Did you know that the average cost of a data breach in 2017 was 3.62 million? With businesses becoming more connected and the cyber world becoming more dangerous, it pays to be protected.
You may be wondering what else you can do to protect your healthcare software system. You may have some defense measures in place. However, do you have a disaster recovery plan prepared?
Each medical practice IT support team should be aware of the value of a disaster plan and know clearly how to implement it. How does a disaster relief plan help protect a business in the event of a data breach?
If you have suffered a data breach or cyber attack, how can your plan help you to recover? Check out our in-depth guide below.
1. Stop the Attack or Seal the Breach
Loss of data because of breach or theft is not as rare as once thought. Statistics tell us that 20% of small to medium businesses will suffer a data breach every 5 years.
After taking all the precautions that are reasonably possible, the next goal should be to detect a data breach as soon as possible. Currently, it takes companies on average 197 days to detect a data breach. However, in this time, a lot of damage could be done. This damage includes the loss of personal data and damage to your organization’s reputation.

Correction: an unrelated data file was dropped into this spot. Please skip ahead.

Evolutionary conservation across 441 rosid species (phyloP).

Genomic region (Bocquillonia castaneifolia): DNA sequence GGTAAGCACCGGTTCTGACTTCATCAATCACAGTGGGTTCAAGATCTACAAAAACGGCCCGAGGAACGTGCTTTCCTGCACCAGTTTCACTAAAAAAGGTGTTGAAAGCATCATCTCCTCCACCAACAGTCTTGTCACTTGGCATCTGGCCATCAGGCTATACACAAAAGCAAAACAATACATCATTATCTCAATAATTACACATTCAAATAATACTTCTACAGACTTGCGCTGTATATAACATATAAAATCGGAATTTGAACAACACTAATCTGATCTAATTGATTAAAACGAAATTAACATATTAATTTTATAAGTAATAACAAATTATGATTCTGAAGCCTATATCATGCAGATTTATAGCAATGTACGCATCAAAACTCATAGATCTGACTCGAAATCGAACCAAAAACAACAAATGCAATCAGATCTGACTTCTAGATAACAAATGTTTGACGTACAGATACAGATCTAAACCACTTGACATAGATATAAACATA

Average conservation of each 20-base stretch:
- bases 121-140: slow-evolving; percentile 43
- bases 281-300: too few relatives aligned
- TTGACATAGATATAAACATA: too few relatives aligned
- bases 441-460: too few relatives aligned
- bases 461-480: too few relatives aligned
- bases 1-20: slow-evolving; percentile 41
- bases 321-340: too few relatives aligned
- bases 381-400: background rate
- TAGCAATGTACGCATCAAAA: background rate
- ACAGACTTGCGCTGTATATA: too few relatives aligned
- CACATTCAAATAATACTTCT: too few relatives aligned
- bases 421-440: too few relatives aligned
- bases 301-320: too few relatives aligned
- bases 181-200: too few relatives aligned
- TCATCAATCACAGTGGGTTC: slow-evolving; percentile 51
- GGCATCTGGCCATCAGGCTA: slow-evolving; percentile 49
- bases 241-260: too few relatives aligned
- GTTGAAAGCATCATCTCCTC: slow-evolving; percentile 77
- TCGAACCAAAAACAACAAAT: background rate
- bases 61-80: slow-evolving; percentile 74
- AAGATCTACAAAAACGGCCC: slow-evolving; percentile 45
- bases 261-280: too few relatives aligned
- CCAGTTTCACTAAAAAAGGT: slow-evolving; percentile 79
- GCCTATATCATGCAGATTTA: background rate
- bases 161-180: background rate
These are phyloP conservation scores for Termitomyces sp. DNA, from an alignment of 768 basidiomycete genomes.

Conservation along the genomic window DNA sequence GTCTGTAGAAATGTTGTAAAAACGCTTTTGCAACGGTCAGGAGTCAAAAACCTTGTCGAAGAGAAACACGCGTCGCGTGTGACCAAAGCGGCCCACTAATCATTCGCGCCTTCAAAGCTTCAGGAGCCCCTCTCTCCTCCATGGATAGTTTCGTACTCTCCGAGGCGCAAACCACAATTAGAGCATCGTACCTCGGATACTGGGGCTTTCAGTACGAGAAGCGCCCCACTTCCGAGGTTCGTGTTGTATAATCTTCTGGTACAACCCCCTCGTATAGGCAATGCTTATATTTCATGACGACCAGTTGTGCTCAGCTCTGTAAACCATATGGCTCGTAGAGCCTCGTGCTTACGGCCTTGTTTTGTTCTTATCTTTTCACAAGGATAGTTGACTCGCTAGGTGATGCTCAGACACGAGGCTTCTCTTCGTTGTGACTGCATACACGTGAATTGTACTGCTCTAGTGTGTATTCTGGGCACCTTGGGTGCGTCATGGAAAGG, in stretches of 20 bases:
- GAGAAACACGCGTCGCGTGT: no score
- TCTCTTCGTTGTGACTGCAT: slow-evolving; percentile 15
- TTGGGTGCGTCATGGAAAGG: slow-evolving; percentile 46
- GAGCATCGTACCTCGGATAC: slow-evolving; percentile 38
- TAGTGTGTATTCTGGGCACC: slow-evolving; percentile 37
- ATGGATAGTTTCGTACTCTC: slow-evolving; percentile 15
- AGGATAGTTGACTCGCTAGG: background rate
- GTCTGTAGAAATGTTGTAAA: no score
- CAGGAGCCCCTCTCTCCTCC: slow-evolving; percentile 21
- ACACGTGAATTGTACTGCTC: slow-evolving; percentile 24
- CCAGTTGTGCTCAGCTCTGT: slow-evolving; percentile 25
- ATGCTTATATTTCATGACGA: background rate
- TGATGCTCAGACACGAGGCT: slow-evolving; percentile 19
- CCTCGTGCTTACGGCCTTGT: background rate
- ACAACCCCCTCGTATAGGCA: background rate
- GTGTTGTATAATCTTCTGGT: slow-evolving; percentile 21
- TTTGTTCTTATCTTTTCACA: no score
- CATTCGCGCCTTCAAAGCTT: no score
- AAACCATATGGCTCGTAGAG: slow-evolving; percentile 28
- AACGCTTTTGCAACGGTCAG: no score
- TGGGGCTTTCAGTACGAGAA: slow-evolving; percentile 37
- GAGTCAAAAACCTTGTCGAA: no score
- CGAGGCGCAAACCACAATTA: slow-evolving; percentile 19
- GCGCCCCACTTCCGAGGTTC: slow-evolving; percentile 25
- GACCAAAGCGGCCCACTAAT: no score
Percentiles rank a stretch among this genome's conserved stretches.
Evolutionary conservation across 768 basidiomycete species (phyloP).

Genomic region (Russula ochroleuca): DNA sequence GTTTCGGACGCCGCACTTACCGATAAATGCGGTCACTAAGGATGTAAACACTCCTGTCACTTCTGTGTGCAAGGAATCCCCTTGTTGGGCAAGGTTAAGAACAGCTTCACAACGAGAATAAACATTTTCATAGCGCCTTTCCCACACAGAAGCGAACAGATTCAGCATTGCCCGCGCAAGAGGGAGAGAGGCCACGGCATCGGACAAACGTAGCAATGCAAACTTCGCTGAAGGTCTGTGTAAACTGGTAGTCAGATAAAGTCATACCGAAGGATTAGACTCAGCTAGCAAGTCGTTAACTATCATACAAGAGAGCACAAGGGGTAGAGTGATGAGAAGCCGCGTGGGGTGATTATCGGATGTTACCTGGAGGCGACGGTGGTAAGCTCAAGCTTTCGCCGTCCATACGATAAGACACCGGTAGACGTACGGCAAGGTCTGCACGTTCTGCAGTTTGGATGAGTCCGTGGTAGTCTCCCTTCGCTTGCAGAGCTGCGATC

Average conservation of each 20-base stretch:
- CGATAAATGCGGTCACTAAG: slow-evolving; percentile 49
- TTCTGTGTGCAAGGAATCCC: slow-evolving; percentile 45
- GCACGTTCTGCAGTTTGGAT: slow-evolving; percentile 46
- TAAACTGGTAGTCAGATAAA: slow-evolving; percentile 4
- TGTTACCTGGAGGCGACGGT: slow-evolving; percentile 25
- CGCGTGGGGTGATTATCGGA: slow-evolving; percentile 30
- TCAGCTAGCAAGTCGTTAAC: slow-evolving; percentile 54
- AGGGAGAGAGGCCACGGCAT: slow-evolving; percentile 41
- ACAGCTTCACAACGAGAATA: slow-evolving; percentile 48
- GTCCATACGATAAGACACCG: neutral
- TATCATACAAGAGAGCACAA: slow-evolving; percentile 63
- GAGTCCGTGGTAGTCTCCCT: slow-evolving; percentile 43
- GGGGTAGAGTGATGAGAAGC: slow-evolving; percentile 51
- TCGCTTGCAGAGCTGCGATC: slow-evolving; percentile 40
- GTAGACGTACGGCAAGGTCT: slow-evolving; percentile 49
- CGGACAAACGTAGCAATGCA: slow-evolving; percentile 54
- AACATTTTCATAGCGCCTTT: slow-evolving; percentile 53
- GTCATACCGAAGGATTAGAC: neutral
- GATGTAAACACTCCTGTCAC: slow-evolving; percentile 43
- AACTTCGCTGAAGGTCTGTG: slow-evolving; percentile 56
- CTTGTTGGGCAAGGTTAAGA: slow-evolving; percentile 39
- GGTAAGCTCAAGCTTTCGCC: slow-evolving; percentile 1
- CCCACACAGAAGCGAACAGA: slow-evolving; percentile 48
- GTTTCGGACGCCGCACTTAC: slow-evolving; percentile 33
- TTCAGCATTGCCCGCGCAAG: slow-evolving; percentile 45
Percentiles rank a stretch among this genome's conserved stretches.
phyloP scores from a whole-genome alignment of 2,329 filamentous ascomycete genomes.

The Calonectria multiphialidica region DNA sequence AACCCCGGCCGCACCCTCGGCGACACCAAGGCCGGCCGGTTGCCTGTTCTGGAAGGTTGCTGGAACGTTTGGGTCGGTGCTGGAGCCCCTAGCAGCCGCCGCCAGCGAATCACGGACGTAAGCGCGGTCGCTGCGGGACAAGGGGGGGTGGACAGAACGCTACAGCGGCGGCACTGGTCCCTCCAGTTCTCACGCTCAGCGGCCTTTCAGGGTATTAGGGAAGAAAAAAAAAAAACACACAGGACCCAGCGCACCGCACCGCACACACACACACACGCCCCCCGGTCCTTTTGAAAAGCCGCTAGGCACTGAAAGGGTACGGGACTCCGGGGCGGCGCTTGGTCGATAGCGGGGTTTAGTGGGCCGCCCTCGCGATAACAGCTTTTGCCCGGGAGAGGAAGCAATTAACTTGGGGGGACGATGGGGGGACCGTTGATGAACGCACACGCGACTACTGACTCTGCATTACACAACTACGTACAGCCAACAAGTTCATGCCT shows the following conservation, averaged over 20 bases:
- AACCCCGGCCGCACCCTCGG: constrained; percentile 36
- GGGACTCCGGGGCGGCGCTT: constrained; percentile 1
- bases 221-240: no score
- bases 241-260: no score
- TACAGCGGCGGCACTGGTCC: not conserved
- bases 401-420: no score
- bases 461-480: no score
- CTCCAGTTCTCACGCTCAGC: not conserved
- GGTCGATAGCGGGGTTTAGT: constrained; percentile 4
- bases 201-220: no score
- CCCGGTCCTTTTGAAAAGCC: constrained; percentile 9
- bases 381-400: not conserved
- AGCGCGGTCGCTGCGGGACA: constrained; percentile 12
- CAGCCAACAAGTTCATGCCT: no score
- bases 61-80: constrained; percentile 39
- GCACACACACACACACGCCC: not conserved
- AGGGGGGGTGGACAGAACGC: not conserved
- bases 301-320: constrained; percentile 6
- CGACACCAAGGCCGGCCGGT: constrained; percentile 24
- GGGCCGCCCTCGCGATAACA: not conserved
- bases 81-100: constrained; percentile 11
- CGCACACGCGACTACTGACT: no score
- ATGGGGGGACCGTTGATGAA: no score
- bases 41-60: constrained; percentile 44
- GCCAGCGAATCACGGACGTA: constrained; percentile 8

After this, the priority is to contain the data loss. This process includes immediately executing the plans that your IT department made to deny access to unwanted parties.
Finally, after the danger is identified and data loss is stopped, the next step can begin.
2. Investigating What Happened
Knowing how the attack or loss happened is the crucial next step. If the loss was because of an attack, identifying the point of entry is a priority. Likely, prior security audits will have identified weaknesses. These should be immediately assessed in case they were the entry.
During investigations, care must be taken to preserve any forensic evidence of criminal activity. Forensic evidence is crucial to the tracing of criminals and bringing charges against them.